Few artists' careers appear to be more disjunctive than Richard Prince's. He garnered his fame (either earned or overrated, depending on whom you talk to) as the '80s king of "Appropriation Art," a school of photographers who, simply put, championed ripping off intellectual property as a form of s
Martin Margiela has been called the J. D. Salinger of the fashion world, and rightly so -- he refuses to be photographed and will only be interviewed by fax. He won't even put his name on his clothes, branding them instead with a blank label.
Margiela is perhaps the most underexposed designer aro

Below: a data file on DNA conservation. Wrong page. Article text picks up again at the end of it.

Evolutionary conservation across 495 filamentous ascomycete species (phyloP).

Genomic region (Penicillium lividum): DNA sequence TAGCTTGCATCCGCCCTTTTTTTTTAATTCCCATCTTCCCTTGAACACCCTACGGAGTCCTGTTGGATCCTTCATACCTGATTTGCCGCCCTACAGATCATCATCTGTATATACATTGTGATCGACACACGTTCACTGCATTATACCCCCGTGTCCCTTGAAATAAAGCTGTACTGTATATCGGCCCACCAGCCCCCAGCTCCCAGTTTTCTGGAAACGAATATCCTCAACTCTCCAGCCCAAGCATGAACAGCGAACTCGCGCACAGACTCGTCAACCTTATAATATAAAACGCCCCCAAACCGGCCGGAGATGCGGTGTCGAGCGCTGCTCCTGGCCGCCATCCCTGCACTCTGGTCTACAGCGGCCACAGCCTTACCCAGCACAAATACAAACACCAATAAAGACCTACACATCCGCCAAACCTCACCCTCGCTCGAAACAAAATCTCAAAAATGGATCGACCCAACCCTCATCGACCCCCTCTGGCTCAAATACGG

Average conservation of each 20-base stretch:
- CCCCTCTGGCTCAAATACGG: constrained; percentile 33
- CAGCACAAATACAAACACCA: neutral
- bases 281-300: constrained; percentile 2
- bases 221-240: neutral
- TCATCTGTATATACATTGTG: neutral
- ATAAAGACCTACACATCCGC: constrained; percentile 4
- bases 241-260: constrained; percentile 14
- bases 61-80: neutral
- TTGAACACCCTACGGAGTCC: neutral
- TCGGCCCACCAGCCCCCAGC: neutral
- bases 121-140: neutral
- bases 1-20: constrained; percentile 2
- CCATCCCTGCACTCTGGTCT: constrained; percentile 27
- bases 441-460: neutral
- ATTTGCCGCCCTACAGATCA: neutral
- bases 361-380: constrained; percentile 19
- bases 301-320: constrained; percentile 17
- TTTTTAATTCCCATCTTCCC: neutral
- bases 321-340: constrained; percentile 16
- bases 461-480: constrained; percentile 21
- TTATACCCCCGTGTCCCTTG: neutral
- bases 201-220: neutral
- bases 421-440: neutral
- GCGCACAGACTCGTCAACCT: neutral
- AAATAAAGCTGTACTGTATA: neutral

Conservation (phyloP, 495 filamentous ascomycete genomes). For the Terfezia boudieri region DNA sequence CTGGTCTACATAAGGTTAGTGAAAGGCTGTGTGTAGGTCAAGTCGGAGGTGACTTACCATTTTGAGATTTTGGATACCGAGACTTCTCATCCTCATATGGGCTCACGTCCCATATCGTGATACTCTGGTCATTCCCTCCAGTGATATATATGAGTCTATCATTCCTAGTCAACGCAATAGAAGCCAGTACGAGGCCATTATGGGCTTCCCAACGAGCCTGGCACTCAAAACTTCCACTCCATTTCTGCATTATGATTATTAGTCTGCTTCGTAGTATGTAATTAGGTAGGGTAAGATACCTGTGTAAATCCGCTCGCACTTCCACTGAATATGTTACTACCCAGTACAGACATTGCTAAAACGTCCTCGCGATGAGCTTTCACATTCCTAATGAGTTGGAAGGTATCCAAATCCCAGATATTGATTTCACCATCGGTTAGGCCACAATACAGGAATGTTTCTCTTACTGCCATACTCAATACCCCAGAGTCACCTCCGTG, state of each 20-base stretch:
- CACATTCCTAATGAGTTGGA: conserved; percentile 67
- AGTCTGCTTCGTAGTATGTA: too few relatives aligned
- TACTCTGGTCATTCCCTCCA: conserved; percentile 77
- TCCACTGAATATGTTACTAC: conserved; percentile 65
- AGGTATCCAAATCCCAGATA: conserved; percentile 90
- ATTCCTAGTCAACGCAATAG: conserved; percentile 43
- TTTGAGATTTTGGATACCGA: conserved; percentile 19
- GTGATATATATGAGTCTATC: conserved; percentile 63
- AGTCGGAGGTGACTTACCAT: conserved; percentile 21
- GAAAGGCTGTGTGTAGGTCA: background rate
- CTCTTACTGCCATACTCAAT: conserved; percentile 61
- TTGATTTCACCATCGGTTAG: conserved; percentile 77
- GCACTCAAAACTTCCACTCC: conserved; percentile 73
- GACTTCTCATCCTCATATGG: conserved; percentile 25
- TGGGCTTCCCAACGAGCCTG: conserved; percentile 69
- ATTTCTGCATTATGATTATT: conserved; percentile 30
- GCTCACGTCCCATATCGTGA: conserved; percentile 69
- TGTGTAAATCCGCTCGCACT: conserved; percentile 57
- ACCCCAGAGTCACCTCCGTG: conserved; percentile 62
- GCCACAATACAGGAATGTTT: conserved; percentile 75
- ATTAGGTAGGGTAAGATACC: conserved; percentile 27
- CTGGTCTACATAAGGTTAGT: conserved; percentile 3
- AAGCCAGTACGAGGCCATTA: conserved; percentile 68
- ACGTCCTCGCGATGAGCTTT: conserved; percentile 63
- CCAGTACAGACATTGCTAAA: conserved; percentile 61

Language in Harryette Mullen's poetry is like a loop of sound-bytes edited by an imp of the anti-establishment. Threads of African American vernacular meet Spanish idiom, only to emerge as speech from the mouth of a white Gen-Xer. The result is a constantly shifting notion of linguistic identity.
For Video artist Stan Douglas, the moment is always a multiple, layered event. Each moment speaks in chorus -- sometimes in harmony, sometimes not, but always in provocative juxtaposition.
Take his 1994 piece entitled "Evening." On three screens that are almost cinematic in scope, three stations